Guest essay by Rud Istvan
In recent weeks, there have been a number of WUWT guest posts on climate sensitivity related matters. Sensitivity is determined by feedbacks to increased CO2. The delta T to doubled CO2 in the absence of feedbacks is 1.1-1.2C. Monckton calculated 1.166C in his new (and unfinished) ‘Feet of Clay’ series of posts; Lindzen used 1.2 for simplicity (below). The slight difference is of no matter for this mostly conceptual post.
There have been a number of ‘skeptical’ comments and even guest response posts (FUBAR) that have gotten a lot of things ‘not quite right’ on this very important general subject including:
1. Feedback cannot be positive since conservation of energy (COE) would be violated.
2. Feedback cannot be positive since the climate would go unstable.
3. Bode feedback model does not apply to climate at all.
4. Positive feedback cannot be >0.1 as the Bode ‘amplifier’ goes unstable.
These misconceptions are underpinned by mis-definition of the greenhouse effect (GHE), by mis-definition of feedbacks, and by mis-application of the Bode feedback amplifier conceptualization to climate. Bode can ‘translate’ easily between actual climate feedbacks and a simplified conceptual climate system model, when correctly applied within realistic value ranges as Lindzen did in several of his previous papers.
The purpose of this guest post is simply to clarify the general subject matter so that WUWT denizens do not mindlessly repeat apparently erroneous misconceptions. It use only words and logic. No math for the math challenged, and only robust general data for the data challenged. Uses only some simple arithmetic plus some simple Socratic logic. It will therefore be a bit philosophical in nature, as only the big picture is intended. It uses only simple intuitive explanations. Quibbles concerning any of the above are hopefully irrelevant.
And it endeavors to use only previous WUWT guest posts or comments as references (just two footnotes, both relating to one sub-assertion concerning a perhaps little known factoid about observational/model precipitation). Google is your friend if you wish to verify any guest post assertion using only peer reviewed literature, as some warmunists unwisely demand. The Google-Fu clue words are in the text. Truth obviously does not lie only in peer-reviewed literature. Especially not politicized climate ‘truth’. ‘Truth’ is based on verifiable, repeatable scientific method results. And ‘truth’ cannot ever be proven (Gödel’s theorems); only the lack of ‘truth’ via falsification (Popper, Kuhn). As Einstein said, “A single experiment can prove me wrong”. See ebook The Arts of Truth for many confirming ‘Popperian’ examples including in the penultimate climate chapter. And for supporting details with many footnotes, see some essays in ebook Blowing Smoke, foreword by Judith Curry.
The Earth (both land and sea) is warmed by sunlight energy, aka incoming shortwave radiation (ISR)—and very little else. (Borehole temperature reconstructions show how little heat is coming up from Earth’s core to the surface, another speculative misconception—but that is a digression). Earth is cooled by outgoing longwave radiation (aka infrared, OLR). At any atmospheric CO2 concentration, incoming and outgoing must eventually balance first at the notional effective radiating level (ERL) high in the troposphere somewhere, and then for sure at the definitely measurable (by satellite) top of atmosphere (TOA). Earth then reaches some reasonably stable radiative temperature balance but for its other (for whatever reasons) natural variations (ice ages, MWP, LIA).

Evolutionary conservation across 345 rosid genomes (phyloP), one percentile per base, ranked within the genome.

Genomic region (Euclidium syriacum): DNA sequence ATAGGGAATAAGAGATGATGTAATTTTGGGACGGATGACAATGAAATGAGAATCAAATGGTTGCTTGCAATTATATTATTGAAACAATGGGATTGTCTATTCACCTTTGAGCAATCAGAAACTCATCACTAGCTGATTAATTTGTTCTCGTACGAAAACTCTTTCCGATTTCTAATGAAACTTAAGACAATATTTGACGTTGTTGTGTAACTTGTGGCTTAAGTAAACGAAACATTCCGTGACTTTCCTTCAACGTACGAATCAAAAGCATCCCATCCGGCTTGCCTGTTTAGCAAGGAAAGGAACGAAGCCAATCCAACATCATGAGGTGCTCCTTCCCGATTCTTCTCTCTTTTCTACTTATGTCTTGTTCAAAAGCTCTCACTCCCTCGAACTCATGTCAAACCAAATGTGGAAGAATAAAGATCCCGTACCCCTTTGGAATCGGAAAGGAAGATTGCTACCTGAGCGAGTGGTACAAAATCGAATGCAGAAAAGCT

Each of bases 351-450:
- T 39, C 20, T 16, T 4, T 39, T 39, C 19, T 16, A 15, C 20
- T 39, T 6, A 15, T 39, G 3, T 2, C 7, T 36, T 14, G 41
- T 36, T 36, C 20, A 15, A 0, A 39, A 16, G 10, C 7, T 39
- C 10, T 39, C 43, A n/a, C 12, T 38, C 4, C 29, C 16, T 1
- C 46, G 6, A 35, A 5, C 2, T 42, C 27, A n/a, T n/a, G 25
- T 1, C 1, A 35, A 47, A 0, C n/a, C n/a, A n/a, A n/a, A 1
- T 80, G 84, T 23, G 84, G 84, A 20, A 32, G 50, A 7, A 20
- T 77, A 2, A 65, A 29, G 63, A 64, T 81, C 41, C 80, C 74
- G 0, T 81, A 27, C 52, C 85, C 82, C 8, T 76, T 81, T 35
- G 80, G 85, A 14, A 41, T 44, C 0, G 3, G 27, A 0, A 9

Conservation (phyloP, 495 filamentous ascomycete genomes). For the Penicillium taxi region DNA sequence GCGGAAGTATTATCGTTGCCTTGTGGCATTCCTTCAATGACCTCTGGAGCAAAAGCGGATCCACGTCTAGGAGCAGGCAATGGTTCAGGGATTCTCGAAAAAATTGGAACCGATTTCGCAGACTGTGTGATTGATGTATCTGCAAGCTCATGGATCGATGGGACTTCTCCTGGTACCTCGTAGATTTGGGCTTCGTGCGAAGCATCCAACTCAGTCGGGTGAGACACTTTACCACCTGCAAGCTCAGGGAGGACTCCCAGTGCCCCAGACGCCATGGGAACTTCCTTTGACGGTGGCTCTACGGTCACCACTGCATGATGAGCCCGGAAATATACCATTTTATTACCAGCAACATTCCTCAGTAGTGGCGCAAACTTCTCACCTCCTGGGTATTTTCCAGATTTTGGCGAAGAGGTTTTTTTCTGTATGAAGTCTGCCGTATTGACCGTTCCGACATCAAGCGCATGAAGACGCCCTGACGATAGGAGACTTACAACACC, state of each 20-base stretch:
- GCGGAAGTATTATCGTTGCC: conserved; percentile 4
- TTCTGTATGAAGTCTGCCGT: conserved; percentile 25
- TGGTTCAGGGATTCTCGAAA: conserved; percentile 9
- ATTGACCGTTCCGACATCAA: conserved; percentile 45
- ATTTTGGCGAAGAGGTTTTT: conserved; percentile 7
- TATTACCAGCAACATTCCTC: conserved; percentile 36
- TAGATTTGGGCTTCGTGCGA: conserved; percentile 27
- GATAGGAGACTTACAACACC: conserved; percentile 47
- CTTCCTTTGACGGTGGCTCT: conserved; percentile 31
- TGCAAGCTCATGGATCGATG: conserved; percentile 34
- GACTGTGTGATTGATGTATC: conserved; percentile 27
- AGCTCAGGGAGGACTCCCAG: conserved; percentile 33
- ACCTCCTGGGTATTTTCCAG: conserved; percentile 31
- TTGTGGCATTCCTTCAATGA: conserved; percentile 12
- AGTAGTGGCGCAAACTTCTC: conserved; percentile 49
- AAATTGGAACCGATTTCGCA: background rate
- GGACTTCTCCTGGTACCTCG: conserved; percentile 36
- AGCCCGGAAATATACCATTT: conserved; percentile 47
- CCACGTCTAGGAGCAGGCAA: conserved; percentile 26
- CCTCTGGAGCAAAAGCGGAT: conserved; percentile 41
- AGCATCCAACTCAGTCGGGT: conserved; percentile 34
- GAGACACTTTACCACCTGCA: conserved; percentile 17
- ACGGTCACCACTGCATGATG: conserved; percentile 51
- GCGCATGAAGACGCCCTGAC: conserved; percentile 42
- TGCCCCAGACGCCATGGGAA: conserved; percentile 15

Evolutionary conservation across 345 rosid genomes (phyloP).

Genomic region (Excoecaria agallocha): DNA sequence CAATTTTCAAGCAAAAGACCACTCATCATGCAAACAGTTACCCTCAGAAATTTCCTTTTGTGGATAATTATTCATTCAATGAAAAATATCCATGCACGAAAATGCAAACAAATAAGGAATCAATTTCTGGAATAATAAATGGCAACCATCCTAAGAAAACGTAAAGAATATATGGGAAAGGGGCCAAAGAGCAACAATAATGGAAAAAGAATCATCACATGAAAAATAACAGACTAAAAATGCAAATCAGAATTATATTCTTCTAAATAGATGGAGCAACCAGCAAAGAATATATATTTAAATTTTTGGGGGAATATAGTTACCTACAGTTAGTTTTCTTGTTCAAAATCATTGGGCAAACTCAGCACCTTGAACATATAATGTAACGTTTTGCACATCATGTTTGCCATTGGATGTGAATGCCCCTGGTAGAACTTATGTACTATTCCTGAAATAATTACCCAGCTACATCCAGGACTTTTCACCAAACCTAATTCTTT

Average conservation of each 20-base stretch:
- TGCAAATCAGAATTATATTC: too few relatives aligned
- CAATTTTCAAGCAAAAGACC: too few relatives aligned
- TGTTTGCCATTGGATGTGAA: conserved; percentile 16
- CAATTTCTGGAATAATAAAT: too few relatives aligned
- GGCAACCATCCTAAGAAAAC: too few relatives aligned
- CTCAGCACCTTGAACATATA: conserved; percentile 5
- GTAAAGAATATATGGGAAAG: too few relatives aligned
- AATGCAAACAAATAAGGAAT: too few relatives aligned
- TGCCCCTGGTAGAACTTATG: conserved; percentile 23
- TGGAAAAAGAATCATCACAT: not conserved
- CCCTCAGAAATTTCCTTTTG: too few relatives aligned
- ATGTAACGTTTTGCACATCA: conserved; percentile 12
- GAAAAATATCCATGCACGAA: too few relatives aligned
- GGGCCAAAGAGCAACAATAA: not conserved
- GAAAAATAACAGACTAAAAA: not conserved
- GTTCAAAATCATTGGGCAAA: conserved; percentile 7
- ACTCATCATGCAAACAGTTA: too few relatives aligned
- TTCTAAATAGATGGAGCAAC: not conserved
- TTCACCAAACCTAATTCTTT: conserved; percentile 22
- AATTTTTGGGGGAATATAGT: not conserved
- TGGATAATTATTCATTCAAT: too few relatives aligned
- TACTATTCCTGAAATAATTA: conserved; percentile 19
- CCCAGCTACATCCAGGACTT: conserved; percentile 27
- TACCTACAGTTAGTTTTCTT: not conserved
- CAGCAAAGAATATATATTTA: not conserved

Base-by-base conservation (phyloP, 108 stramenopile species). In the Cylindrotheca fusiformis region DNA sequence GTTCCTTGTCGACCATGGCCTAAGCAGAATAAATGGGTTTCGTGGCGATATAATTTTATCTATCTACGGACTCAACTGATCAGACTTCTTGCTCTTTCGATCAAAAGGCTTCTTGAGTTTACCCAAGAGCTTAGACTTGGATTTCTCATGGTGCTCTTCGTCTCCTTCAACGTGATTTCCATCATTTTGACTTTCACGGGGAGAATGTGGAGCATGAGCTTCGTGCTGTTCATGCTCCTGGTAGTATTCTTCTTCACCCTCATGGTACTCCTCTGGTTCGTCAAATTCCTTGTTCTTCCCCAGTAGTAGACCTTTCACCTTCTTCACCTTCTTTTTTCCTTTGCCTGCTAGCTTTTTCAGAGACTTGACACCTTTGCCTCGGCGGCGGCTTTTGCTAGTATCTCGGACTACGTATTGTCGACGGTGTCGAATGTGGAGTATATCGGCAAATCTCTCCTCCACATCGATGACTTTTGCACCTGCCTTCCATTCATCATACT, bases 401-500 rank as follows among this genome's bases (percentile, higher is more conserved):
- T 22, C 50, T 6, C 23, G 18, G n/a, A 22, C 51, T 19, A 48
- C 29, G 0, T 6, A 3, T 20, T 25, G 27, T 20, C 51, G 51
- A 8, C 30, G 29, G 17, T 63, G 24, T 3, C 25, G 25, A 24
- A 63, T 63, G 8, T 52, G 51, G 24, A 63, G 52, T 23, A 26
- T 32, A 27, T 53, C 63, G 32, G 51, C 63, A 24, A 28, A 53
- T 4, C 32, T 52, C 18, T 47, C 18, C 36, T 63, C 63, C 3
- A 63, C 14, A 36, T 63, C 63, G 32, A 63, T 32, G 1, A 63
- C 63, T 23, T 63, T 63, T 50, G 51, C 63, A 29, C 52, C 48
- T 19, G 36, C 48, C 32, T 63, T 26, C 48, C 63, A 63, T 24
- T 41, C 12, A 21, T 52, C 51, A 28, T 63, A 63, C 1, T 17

For purposes of this mostly conceptual post, lets stipulate surface averages ~287K, or ~14C in 1880, with a 0.8C ‘anomaly’ increase toward ~15C since 1880 as CO2 went from ~280ppm to ~400ppm now. Those are the IPCC norms. See several previous Bob Tisdale guest posts for referenced fact details. The specifics do not matter too much for the conceptual big picture here.
The GHE is not an increase in heat, does not involve CO2 ‘creating’ heat, and does not violate COE. All wrong conceptualizations of AGW basics. Earth’s heat energy input is provided by solar ISR, at about a constant 240wm-2 (Monckton FoC #3 table 1, and Nick Stokes comments to Fubar). GHE is the result of certain gas molecules, most importantly water vapor and CO2, ‘absorbing’ and then ‘scattering’ by omnidirectional re-emission, OLR photons. That is, those atmospheric molecules hinder OLR radiative cooling from Earth’s surface to space. A surface warmed by ISR but not cooled by an equivalent amount of OLR will warm until the increase in resultant surface temperature produces enough additional OLR to restore the net balance. That is the simple essence of the GHE. The precise calculations involve the Stephan-Boltzman law, altitude lapse rates, and other complicated considerations—but those details are not material to this conceptual general post. The net rebalanced temperature equilibrium where net incoming again equals net outgoing radiation energy for a doubling of CO2 is called the equilibrium climate sensitivity (ECS). More practically (concerning observational energy balance model (EBM) calculations of it), the ‘effective climate sensitivity’. (The difference between ‘equilibrium’ and ‘effective’ involves variations over very long time frames to minor stuff like vegetative albedo changes over many centuries. You want the highest ECS, go long like Hansen’s 1000 years paper. We neglect those additional quibbles in this post as a mere sideshow distraction.)